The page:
"This day is a remarkable day, a day of a great Iraq. The day of meeting, love, brotherhood, affinity … The day we proved to the whole world that we are one nation," Sayyid Salih al-Haidari, Samaraie's Shi'ite counterpart said in a speech. Delegations accompanying the two officials then went to pray together at a nearby mosque.

That's worth a tear of joy or two, don't you think?

HT: Instapundit, who observed that "Now that the election's over, we may get more of those!"

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Fallujah fake

Posted by Richard on August 8, 2008

Remember the KFC restaurant in Fallujah that I posted about last month? Apparently, it's a trademark ripoff, not a genuine Kentucky Fried Chicken outlet. Not surprising, really — and it doesn't change the positive nature of the news. See my update of the original post.

 

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McCain makes difference on Iraq clear

Posted by Richard on July 26, 2008

Sen. John McCain was in Denver today, addressing a national convention of Hispanic veterans before heading to Aspen to meet with the Dalai Lama. He outlined the history of the surge and subsequent success in Iraq, contrasting his own statements with those of Sen. Obama. I planned to post excerpts of his remarks, along with some comments of mine. But the big chunk (with a couple of ellipses) posted at Power Line is such a great read (and needs no commentary) that I'm reproducing the whole thing here.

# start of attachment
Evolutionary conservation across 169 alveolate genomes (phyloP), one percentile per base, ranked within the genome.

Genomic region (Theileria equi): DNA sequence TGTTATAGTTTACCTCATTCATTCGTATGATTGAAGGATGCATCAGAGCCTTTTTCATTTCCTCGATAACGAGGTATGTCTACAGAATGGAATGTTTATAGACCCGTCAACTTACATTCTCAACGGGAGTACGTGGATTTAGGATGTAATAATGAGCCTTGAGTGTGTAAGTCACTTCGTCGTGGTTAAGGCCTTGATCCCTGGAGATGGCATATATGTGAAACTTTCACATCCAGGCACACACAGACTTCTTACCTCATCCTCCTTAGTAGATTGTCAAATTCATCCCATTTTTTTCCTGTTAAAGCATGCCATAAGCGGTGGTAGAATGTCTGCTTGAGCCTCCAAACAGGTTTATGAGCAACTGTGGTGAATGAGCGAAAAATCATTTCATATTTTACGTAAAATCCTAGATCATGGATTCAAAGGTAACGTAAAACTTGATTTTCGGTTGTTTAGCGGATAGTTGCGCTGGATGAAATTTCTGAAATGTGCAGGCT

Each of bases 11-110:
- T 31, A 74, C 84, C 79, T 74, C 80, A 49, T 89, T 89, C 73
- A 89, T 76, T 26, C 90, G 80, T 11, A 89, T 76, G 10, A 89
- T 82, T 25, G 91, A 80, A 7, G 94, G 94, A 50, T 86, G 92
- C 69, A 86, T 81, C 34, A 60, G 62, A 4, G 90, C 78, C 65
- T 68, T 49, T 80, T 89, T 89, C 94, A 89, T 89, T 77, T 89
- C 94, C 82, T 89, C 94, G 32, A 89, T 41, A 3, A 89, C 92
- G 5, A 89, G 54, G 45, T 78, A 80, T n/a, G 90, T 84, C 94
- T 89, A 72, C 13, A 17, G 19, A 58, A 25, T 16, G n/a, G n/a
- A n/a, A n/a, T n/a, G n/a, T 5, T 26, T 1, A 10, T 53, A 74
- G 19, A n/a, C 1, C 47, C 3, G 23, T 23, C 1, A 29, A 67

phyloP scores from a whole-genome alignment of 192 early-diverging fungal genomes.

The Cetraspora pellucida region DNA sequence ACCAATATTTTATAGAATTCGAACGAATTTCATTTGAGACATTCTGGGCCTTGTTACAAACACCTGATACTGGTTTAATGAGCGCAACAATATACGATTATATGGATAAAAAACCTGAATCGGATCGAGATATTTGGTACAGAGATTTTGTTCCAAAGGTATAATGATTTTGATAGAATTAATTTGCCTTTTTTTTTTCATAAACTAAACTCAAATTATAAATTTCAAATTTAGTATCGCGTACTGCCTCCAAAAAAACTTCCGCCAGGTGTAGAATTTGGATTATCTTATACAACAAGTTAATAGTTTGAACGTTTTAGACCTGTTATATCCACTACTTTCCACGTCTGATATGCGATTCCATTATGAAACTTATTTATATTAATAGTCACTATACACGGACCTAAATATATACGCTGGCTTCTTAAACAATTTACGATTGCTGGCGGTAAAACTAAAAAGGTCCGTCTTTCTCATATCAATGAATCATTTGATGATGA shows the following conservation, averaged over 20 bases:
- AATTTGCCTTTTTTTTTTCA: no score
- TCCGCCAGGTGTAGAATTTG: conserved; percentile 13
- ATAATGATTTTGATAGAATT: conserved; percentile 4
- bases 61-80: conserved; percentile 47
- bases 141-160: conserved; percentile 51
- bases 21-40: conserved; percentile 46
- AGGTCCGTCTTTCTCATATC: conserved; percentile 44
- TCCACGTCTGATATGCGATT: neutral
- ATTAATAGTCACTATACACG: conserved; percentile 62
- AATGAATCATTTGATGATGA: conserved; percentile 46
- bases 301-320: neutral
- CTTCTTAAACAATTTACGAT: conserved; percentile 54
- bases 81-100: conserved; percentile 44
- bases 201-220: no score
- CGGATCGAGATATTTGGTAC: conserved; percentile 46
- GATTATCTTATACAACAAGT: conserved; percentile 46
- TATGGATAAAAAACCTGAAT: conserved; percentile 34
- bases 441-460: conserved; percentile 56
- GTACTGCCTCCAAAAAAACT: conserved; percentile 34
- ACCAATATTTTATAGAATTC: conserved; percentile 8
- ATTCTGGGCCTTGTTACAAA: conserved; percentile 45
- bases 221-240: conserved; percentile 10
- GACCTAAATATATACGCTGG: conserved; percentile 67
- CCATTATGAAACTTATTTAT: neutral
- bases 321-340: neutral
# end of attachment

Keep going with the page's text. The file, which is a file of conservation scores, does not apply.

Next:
I'm not a fan of this man, and about every three or four days, he says or does something that exasperates, annoys, or disgusts me. But this is outstanding — just outstanding (emphasis added):

Senator Obama and I also faced a decision, which amounted to a real-time test for a future commander-in-chief. America passed that test. I believe my judgment passed that test. And I believe Senator Obama's failed.